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Pastor's Corner: 'They're so mean'

Every church is flawed. People have bad experiences, of one kind or another, even at healthy churches. Churches are made up of people, so this isn't a big surprise. It can be a big disappointment, or an obstacle to going back, but it shouldn't be a shock when churches have problems.

A major source of problems is people. That's too big a subject for one article, though, so I'll narrow the focus substantially. Some of the difficulties churches have, and some of the bad experiences people have in churches, arise from a lack of purity. What I mean is that in a congregation containing many people who are both holy and kind, others may lack one or the other (or both) of those qualities.

That's applying a parable Jesus once told to an individual congregation. In the parable of the wheat and tares (Matthew 13:24-30), Jesus explained that in the field representing the kingdom of heaven, wheat and tares grow together until the harvest. In other words, good seed and bad seed are mixed together until the day of judgment.

Now that doesn't seem ideal. The farmhands in the parable asked if they should remove the weeds. Our instinct is to want a field with only good grain. We have a preference for purity, at least in some areas (e.g., pure air, pure water, pure gold).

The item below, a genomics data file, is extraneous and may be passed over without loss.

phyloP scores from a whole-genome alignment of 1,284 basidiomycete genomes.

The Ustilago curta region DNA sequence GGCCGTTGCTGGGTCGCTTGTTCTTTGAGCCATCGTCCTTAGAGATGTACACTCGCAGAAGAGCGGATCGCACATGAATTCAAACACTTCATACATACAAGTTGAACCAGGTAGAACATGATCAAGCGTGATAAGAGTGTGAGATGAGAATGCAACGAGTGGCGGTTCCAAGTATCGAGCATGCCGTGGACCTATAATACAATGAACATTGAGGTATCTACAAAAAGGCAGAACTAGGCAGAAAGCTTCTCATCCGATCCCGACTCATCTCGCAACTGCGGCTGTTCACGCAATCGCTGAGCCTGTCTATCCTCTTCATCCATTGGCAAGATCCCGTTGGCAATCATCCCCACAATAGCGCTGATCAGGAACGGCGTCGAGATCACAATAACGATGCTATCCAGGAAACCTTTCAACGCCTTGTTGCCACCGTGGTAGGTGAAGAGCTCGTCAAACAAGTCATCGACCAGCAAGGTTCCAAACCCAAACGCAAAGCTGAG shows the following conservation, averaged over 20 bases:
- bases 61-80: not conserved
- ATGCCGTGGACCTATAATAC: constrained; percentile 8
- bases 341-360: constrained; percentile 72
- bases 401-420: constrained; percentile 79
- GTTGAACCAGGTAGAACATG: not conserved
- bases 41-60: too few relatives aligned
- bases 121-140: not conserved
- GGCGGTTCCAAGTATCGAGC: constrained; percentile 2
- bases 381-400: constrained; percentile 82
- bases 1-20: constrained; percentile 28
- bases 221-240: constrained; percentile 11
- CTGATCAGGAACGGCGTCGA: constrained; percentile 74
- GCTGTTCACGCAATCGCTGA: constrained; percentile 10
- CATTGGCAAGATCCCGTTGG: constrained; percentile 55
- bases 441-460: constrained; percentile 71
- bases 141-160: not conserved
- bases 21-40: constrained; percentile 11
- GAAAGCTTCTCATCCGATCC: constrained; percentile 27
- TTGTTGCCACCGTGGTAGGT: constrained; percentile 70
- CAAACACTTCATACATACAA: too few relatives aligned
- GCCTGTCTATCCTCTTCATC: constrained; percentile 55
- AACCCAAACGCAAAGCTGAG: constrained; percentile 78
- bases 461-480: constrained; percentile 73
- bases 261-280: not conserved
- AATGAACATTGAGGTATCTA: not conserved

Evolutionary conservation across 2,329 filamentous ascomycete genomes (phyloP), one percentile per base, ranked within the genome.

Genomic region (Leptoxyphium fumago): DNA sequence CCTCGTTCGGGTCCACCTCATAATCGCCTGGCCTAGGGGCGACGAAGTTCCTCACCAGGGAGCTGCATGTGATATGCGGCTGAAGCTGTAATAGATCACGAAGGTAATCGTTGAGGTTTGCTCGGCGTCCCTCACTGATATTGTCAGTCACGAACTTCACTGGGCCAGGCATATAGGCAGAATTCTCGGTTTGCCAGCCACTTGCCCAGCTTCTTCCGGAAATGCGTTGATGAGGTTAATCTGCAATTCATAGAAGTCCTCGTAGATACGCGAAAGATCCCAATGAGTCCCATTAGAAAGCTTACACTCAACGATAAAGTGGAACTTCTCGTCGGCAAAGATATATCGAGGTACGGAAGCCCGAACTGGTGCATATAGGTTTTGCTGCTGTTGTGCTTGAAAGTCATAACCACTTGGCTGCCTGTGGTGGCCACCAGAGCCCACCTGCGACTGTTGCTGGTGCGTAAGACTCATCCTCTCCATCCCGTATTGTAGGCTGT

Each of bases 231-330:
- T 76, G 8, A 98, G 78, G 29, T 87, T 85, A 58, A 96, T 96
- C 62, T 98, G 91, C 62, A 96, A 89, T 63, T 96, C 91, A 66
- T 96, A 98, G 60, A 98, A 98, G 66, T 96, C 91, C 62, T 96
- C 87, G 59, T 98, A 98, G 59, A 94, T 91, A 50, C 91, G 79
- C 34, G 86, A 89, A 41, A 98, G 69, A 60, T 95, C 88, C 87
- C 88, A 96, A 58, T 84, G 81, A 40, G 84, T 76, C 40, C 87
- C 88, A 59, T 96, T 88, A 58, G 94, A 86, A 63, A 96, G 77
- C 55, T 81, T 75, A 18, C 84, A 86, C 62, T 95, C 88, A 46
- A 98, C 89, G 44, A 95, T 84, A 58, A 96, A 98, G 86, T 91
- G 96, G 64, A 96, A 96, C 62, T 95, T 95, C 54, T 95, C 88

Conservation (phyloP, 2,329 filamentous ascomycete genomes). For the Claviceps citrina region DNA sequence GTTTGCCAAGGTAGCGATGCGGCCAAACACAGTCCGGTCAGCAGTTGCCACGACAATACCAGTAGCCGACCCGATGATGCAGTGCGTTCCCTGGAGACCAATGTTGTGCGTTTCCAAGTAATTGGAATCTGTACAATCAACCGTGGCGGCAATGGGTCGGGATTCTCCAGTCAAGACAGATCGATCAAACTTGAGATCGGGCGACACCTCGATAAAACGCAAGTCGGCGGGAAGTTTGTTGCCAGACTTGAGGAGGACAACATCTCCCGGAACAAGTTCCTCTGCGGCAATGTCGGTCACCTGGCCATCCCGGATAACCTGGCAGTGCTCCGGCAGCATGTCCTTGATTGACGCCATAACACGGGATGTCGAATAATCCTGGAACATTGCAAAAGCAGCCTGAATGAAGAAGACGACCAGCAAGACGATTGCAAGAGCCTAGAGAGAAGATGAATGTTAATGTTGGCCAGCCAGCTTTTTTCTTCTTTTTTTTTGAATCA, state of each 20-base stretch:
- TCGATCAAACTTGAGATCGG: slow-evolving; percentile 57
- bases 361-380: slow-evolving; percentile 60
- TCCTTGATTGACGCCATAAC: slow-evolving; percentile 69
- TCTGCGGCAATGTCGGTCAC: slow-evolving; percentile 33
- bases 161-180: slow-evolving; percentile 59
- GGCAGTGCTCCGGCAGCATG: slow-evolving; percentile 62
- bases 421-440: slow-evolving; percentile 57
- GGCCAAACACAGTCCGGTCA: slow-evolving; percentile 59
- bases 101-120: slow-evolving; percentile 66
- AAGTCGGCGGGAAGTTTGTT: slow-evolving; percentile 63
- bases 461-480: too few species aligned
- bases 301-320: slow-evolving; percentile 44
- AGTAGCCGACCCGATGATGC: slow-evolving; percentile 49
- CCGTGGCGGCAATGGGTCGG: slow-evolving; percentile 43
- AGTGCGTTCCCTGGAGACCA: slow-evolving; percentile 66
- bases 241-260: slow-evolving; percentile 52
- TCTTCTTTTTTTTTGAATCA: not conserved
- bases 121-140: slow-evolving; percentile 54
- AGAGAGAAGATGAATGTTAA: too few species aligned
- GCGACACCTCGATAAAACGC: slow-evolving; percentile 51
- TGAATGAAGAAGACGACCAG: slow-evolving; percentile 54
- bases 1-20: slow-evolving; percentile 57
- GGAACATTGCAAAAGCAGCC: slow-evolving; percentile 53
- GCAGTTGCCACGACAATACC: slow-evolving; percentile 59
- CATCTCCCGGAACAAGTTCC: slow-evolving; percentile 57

But there was a very good reason not to weed, namely, the risk of removing good plants along with bad.

This parable about the kingdom of heaven is not primarily about us or local churches. It is most of all about God. The owner of the field is willing to tolerate the downsides of having tares growing in his field, because he is committed to the preservation of the good plants. To put it directly, the reason that the church is not pure is that God will not have his own removed prematurely. The negatives of impurity are outweighed by the imperative of preventing harm to good plants.

These words may raise a lot of questions in those who read them. The parables Jesus told often had that effect, also. There would be much more to say about purity in the church, bad experiences and related topics. But this parable makes one unexpected point that is also good to chew on: God allows impurity in the kingdom of heaven during this stage of history because of his commitment to preserving his people.

Ruben Zartman has been the pastor at Ebenezer Reformed Church since 2017.


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